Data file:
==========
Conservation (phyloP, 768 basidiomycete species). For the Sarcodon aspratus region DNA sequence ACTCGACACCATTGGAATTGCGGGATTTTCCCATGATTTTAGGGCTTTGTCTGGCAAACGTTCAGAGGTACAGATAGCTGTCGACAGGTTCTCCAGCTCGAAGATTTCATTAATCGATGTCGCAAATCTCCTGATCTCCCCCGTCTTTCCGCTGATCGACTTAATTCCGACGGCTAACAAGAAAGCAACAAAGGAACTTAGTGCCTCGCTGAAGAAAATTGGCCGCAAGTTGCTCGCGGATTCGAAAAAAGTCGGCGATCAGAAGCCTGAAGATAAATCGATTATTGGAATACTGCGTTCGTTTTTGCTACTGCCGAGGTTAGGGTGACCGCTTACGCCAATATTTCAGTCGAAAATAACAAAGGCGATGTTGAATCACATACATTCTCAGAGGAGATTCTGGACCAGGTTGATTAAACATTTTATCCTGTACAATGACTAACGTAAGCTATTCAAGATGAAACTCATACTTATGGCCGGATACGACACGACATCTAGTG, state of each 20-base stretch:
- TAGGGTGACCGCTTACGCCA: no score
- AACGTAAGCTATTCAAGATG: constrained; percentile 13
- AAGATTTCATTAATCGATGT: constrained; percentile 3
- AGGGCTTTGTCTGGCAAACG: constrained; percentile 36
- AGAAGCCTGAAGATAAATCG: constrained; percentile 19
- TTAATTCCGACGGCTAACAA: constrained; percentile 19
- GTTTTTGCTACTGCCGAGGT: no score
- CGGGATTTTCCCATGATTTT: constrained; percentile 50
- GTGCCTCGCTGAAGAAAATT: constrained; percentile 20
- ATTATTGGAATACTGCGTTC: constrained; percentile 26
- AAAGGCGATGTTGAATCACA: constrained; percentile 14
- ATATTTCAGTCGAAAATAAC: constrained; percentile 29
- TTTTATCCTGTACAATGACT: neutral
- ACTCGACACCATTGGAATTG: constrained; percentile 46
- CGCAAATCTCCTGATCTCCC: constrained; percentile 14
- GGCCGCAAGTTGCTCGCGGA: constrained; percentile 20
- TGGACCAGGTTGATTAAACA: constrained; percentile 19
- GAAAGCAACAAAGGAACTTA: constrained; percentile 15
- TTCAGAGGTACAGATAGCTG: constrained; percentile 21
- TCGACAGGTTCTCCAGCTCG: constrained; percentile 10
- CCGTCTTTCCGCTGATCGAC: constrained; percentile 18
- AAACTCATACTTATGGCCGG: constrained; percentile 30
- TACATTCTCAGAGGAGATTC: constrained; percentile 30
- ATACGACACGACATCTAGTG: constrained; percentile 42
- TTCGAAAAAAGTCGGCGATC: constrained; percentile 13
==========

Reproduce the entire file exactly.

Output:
Conservation (phyloP, 768 basidiomycete species). For the Sarcodon aspratus region DNA sequence ACTCGACACCATTGGAATTGCGGGATTTTCCCATGATTTTAGGGCTTTGTCTGGCAAACGTTCAGAGGTACAGATAGCTGTCGACAGGTTCTCCAGCTCGAAGATTTCATTAATCGATGTCGCAAATCTCCTGATCTCCCCCGTCTTTCCGCTGATCGACTTAATTCCGACGGCTAACAAGAAAGCAACAAAGGAACTTAGTGCCTCGCTGAAGAAAATTGGCCGCAAGTTGCTCGCGGATTCGAAAAAAGTCGGCGATCAGAAGCCTGAAGATAAATCGATTATTGGAATACTGCGTTCGTTTTTGCTACTGCCGAGGTTAGGGTGACCGCTTACGCCAATATTTCAGTCGAAAATAACAAAGGCGATGTTGAATCACATACATTCTCAGAGGAGATTCTGGACCAGGTTGATTAAACATTTTATCCTGTACAATGACTAACGTAAGCTATTCAAGATGAAACTCATACTTATGGCCGGATACGACACGACATCTAGTG, state of each 20-base stretch:
- TAGGGTGACCGCTTACGCCA: no score
- AACGTAAGCTATTCAAGATG: constrained; percentile 13
- AAGATTTCATTAATCGATGT: constrained; percentile 3
- AGGGCTTTGTCTGGCAAACG: constrained; percentile 36
- AGAAGCCTGAAGATAAATCG: constrained; percentile 19
- TTAATTCCGACGGCTAACAA: constrained; percentile 19
- GTTTTTGCTACTGCCGAGGT: no score
- CGGGATTTTCCCATGATTTT: constrained; percentile 50
- GTGCCTCGCTGAAGAAAATT: constrained; percentile 20
- ATTATTGGAATACTGCGTTC: constrained; percentile 26
- AAAGGCGATGTTGAATCACA: constrained; percentile 14
- ATATTTCAGTCGAAAATAAC: constrained; percentile 29
- TTTTATCCTGTACAATGACT: neutral
- ACTCGACACCATTGGAATTG: constrained; percentile 46
- CGCAAATCTCCTGATCTCCC: constrained; percentile 14
- GGCCGCAAGTTGCTCGCGGA: constrained; percentile 20
- TGGACCAGGTTGATTAAACA: constrained; percentile 19
- GAAAGCAACAAAGGAACTTA: constrained; percentile 15
- TTCAGAGGTACAGATAGCTG: constrained; percentile 21
- TCGACAGGTTCTCCAGCTCG: constrained; percentile 10
- CCGTCTTTCCGCTGATCGAC: constrained; percentile 18
- AAACTCATACTTATGGCCGG: constrained; percentile 30
- TACATTCTCAGAGGAGATTC: constrained; percentile 30
- ATACGACACGACATCTAGTG: constrained; percentile 42
- TTCGAAAAAAGTCGGCGATC: constrained; percentile 13